The former lord mayor of Newcastle who was in power when the 1989 earthquake struck has paid tribute to a leading emeritus professor of psychiatry who he says played a critical role in getting the community through the disaster.
Beverley Raphael, a renowned professor who specialised in the fields of population mental health and disasters, died surrounded by family on September 21 a few weeks shy of her 84th birthday.
After becoming the foundation professor of psychiatry at the University of Newcastle in 1978, Professor Raphael served as the Royal Australian and New Zealand College of Psychiatrists president from 1983 to 1985 and had posts at the University of Queensland, Australian National University and University of Western Sydney.
She was made a Member of the Order of Australia in 1984 and was awarded an honourary doctorate from the University of Newcastle in 2002.
Aside from the Newcastle earthquake, Professor Raphael led the mental health response to the Ash Wednesday bushfires, the Bali bombings and the Granville train disaster among others.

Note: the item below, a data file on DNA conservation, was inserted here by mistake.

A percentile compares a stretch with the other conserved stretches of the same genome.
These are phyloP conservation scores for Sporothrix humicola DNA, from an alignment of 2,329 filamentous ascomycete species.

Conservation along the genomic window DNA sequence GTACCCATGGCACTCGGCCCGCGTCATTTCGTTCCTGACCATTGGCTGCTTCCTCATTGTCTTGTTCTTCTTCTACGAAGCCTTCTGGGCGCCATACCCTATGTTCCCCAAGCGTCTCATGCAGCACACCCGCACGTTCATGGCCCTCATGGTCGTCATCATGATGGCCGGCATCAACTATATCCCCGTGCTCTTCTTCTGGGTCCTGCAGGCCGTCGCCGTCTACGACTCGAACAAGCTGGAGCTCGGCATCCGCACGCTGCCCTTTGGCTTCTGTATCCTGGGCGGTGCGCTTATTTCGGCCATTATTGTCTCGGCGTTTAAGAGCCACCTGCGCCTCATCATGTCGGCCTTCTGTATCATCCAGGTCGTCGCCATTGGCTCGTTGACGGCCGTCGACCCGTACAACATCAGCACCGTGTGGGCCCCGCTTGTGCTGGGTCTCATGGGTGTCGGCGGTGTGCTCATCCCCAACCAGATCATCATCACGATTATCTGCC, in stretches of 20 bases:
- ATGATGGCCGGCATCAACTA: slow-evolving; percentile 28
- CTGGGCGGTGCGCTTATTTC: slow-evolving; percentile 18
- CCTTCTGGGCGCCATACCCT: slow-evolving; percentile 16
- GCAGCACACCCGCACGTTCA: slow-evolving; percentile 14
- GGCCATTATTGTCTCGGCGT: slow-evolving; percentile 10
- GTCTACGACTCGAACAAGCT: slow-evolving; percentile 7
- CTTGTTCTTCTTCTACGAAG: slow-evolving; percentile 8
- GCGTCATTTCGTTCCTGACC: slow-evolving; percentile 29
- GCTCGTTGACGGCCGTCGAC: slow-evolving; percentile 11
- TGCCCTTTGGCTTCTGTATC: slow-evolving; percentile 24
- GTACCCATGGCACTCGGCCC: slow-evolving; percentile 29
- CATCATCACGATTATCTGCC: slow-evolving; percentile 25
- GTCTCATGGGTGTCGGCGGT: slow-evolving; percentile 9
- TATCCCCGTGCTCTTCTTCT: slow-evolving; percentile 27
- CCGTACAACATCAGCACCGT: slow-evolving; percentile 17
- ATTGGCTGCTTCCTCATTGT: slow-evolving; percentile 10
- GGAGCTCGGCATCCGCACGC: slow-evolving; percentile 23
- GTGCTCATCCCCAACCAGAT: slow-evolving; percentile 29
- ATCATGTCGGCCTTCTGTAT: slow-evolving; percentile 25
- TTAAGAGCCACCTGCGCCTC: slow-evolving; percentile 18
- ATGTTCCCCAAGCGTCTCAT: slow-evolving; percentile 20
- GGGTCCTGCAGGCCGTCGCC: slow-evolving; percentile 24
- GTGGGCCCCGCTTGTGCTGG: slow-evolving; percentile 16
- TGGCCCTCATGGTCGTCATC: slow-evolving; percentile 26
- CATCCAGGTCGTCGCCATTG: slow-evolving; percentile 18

John McNaughton, Newcastle’s lord mayor between 1986 and 1995, said Professor Raphael’s guidance in the days after the natural disaster was “absolutely critical” and helped the city avoid “a second disaster” in the form of possible serious and widespread mental health impacts in the weeks after the earthquake.
That second disaster, Mr McNaughton said a visiting high-ranking psychiatrist told him two days after the quake, would likely come about six weeks after the main event at a time when the reality of the road ahead sunk in for the community.
“I couldn’t believe it,” Mr McNaughton said. “I said ‘what do you mean the disaster will happen worse than this?’ He said because people will be so pent up, there’ll be so much tension among families, about people that have been hurt and the community, it always happens.”
The visiting psychiatrist asked if Mr McNaughton knew anyone who could help put the city on the right path and the lord mayor immediately thought of Professor Raphael.
“She came to Newcastle for two or three days and put me in touch with psychologists and I hired a team of psychologists that I kept here for four years – and we did not have a secondary disaster,” he said.
That team helped by counselling emergency service workers and general community members after the earthquake, which registered 5.6 on the richter scale and rocked the city and surrounding suburbs on the morning of December 28.
It killed 13 people, damaged 3000 buildings and left 1000 people homeless, leaving a bill of about $4.3 billion.
Mr McNaughton knew Professor Raphael from her time in Newcastle – she had not long left to take up a position in Queensland.
“I phoned her straight away and she told me what to do,” he said. “It was certainly Professor Raphael’s contribution that did so much for us.”